On March 14 2009, Moss Phakoe – a beloved husband, son, brother and father, a dedicated trade unionist and a committed ANC councillor – was gunned down, aged 52, in his car in Rustenburg as he arrived home after putting up posters for the ANC election campaign. Moss Phakoe started as a shop steward at the ATC factory in Brits. He was instrumental in establishing the then banned ANC in the region, for which he was brutally assaulted by the Bophuthatswana police. He became an organiser in the National Union of Metalworkers, but prioritised his work in the ANC, becoming a municipal councillor in 2002. He served as a member of the mayoral committee until he was removed three times by Rustenburg’s then mayor, Matthew Wolmarans, for trying to expose corruption. He was a perfect example of what a revolutionary activist should be: serving the people, expecting no personal reward and determined to expose those betraying our liberation movement through crime and corruption, which robs us of services and rots the moral fibre of our society. This week, more than three years after Phakoe’s brutal assassination, Matthew Wolmarans and his former bodyguard, Enoch Matshaba, were convicted for the murder and sentenced to 20 years in jail and life imprisonment, respectively. Moss Phakoe’s tragic story provides a shocking insight into the crisis of crime and corruption in our country. He sacrificed his life for blowing the whistle on corruption in the Bojanala Platinum District Municipality in North West. Just before his assassination, Phakoe handed Wolmarans a dossier that implicated numerous politicians in acts of corruption in the municipality. He also had evidence of fraud in North West drought-relief projects. R33-million had been allocated for drought relief, but none of the money reached the communities in need. Instead, it was siphoned off through companies. Comrade Moss handed documents proving this fraud to the then minister for cooperative governance and traditional affairs, Sicelo Shiceka. Shiceka said he gave the documents to the Special Investigating Unit (SIU). On the day of his funeral, the then provincial premier, Edna Molewa, said Phakoe’s death was a tragic loss of a loyal servant of the people of North West. She, Shiceka and the SAPS provincial commissioner all gave guarantees that investigations were at an advanced stage and an arrest was imminent. Yet for more than three years, Moss Phakoe’s family and Cosatu’s North West provincial secretary, Solly Phetoe, bravely battled to bring the killers to justice. It meant march after march and endless demands that leads be followed up. Phetoe’s untiring efforts in this regard earned him so many enemies Cosatu was forced to hire bodyguards for him. Everything possible was done to delay the police investigation, protect the culprits and keep the truth from the people. Friends of the murderers even mobilised sycophants from the ANC to display the movement’s sacred ANC symbols outside court in support of the killers. Regrettably, those who bussed in these protesters remain members and leaders of the movement. Allegations remain that others may be implicated in the murder, and Cosatu is continuing to demand the original report Phakoe submitted to be published and the whole truth be uncovered. We also demand the immediate release of a report by the SIU on corruption in 24 municipalities in the North West, which Shiceka promised the Cosatu central executive committee would be handed over but still has not. We need this to ensure those implicated do not go back to their offices to continue corruption. City Press has reported that since Moss Phakoe’s death, even more allegations of fraud and corruption in the province have surfaced, and are being probed by the Hawks. Former Madibeng municipal manager Philemon Mapulane was arrested and charged with fraud and corruption for allegedly receiving bribes for tenders worth R100-million. Other Madibeng officials have been arrested and charged, and no fewer than 28 cases of fraud and theft involving amounts ranging from R61 000 to R30-million are being investigated. The best memorial to Moss Phakoe will be to take forward the crusade he lived and died for – to rid our country of corruption and revive our traditions of selfless service to the people. We must root out the corrupt few who tarnish the image of the many who are decent and honest. Let us hope that all those facing charges of corruption and murder will now face the full force of the law – and that we see no more demonstrations of support for them. Cosatu is campaigning that in Mangaung the ANC will endorse a call for those facing allegations of murder, rape and corruption to be forced to step aside while investigations take place, and that they only return to their positions once cleared. This is a big move that can help to clean up the image of our movement. Cosatu has been in the vanguard of the fight to root out corruption. That is why we have set up Corruption Watch. We are determined to track down those hijacking our movement to make money, regardless of their connections, and ensure that they are brought to court and, if found guilty, punished severely. That is why we demand that the Protection of State Information Bill, although much improved, be amended to ensure that officials cannot classify evidence of corruption as “secret” in order to punish whistleblowers. Cosatu has also called on the Protected Disclosures Act to be amended. Currently, this provides protection to employees only and excludes other individuals such as independent contractors and suppliers or recipients of services. Nepotism, patronage, corruption and greed are not only destroying the ethic of self-sacrifice and service to the people that has traditionally characterised our revolutionary movement. They are also exacerbating divisions and factionalism, which increasingly are not about ideology, but about access to tenders and contracts. Leadership contests are now less about political principles than about which faction of which individual will advance business careers and fill bank accounts. The worst problem of all is the emergence of death squads. Political killings are on the rise, in particular in Mpumalanga, KwaZulu-Natal and the Eastern Cape. If this continues, anyone who speaks out will be silenced, the entire state will be auctioned to the highest bidder and we shall be well on our way to becoming a corrupt banana republic. We owe it to Comrade Moss Phakoe’s memory to take a stand and say no to corruption. Zwelinzima Vavi is on the board of Corruption Watch and Cosatu’s general secretary. Read Corruption Watch's article on Moss Phakoe, the posthumous hero, here.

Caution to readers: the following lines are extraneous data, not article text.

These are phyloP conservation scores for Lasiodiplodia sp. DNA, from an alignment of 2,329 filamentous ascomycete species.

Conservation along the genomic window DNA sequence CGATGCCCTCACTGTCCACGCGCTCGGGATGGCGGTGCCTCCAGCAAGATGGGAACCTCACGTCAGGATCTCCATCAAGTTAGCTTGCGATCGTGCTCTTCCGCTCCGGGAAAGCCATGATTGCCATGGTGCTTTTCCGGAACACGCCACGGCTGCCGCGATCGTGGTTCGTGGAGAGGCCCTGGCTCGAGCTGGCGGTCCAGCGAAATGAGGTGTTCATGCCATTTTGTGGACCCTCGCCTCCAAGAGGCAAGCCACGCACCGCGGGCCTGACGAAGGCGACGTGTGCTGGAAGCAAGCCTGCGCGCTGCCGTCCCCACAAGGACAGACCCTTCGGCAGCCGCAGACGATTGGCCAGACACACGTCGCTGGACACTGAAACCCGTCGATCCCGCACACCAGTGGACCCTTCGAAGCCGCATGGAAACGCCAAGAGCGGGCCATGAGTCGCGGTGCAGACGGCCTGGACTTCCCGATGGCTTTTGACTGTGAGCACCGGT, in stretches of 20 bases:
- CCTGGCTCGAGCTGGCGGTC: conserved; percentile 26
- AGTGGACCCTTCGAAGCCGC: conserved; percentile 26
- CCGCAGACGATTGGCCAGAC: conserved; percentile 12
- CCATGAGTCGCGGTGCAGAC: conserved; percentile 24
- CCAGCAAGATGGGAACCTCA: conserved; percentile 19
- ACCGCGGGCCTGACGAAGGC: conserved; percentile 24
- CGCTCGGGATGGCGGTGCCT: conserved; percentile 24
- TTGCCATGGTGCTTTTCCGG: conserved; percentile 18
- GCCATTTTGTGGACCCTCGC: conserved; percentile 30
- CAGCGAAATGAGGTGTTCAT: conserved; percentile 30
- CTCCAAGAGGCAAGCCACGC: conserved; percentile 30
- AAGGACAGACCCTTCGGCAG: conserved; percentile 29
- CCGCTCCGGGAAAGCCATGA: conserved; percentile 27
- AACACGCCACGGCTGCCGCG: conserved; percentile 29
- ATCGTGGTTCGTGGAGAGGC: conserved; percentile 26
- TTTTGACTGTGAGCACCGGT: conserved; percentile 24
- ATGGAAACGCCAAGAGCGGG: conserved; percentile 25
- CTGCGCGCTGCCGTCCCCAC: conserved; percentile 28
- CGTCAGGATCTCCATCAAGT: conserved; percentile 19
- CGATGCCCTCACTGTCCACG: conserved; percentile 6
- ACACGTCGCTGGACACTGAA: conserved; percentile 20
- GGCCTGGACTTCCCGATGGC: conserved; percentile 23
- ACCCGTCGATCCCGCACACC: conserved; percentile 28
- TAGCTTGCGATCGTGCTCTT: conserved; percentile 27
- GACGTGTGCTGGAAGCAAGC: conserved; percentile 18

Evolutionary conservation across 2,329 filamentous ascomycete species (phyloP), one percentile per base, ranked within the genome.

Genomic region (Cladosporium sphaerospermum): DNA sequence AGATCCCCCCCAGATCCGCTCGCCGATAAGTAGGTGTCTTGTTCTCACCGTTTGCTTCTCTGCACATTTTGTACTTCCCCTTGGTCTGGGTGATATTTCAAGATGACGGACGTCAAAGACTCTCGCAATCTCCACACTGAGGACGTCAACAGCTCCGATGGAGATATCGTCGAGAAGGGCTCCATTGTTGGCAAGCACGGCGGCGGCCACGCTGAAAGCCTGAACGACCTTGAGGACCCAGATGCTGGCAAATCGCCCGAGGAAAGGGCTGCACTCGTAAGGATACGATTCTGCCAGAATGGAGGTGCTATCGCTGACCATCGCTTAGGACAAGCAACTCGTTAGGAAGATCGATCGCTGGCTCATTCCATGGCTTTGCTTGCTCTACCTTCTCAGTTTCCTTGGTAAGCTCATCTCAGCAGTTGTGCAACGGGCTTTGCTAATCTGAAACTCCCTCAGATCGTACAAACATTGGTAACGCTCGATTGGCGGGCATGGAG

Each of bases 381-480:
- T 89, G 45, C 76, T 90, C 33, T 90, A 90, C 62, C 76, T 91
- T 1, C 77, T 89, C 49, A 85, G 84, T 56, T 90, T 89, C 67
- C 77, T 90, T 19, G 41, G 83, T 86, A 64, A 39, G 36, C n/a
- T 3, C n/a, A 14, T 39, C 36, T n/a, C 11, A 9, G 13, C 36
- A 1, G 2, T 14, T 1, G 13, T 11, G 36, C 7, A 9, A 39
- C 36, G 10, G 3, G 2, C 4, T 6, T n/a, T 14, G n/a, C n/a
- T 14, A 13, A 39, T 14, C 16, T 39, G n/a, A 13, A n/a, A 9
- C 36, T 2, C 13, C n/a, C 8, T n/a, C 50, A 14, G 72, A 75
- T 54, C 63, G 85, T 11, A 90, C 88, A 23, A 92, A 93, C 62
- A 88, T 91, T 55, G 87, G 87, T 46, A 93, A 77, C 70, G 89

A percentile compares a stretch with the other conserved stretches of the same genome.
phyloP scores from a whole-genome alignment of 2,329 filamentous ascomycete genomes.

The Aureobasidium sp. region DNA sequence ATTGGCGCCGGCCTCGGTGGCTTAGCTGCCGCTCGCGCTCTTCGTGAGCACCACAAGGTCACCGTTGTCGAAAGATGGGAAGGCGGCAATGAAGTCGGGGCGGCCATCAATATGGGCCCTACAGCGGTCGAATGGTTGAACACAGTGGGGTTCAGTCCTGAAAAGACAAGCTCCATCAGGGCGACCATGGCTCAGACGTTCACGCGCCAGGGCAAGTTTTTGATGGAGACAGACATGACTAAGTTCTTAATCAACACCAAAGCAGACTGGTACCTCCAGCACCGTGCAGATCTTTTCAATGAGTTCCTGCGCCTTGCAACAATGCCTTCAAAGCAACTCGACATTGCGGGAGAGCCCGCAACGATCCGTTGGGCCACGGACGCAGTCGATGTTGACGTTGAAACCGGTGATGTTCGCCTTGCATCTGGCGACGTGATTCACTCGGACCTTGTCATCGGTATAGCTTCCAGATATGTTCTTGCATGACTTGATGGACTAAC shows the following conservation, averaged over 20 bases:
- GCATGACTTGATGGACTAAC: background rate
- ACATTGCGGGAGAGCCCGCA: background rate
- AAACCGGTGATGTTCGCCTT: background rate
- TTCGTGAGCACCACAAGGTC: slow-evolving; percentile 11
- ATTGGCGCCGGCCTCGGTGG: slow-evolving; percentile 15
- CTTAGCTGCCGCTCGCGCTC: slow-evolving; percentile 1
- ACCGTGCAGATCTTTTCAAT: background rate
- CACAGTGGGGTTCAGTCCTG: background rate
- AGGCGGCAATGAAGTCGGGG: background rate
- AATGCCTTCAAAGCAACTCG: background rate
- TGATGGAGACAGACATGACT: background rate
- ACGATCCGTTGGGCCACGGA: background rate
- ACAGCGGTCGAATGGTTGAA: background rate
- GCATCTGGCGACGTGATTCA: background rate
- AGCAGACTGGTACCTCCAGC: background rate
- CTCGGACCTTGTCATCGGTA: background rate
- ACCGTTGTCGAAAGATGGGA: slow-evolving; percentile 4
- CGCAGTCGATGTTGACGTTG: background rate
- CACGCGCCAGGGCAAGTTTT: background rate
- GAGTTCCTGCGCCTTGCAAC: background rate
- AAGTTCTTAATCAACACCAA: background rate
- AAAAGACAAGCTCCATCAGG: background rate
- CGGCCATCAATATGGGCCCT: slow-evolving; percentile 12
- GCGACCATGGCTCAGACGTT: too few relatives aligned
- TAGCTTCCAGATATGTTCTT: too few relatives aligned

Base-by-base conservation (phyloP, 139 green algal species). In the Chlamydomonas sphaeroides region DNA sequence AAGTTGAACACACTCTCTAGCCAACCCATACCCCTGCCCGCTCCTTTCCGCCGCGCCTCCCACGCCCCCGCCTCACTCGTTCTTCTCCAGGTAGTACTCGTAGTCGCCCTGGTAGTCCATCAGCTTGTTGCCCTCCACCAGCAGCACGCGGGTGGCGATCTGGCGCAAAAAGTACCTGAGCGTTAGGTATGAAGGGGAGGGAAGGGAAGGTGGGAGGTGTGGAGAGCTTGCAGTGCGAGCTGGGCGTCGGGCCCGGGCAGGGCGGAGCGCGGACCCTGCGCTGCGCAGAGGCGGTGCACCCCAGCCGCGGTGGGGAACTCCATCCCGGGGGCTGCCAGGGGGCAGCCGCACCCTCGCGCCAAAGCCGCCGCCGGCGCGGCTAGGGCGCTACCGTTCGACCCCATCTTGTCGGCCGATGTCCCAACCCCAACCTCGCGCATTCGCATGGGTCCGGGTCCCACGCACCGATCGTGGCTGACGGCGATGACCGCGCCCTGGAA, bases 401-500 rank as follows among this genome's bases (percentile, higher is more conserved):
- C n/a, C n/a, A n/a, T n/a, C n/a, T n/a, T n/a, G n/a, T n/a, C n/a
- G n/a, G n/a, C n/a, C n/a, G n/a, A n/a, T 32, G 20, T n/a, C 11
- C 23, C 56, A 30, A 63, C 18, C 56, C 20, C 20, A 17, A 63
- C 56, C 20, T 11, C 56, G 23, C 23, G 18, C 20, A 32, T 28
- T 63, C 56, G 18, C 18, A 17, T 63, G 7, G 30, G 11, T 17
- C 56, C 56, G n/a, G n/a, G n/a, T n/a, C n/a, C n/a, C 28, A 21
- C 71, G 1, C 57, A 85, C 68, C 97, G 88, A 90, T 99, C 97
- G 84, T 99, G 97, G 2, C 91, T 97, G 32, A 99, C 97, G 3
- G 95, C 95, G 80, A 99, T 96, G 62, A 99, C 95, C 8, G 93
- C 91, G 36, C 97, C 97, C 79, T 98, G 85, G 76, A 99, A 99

On March 14 2009, Moss Phakoe … was gunned down, aged 52, in his car in Rustenburg as he arrived home after putting up posters for the ANC election campaign. Our memorial to him should be the eradication of corruption, Zwelinzima Vavi wrote in City Press on 22 July 2012.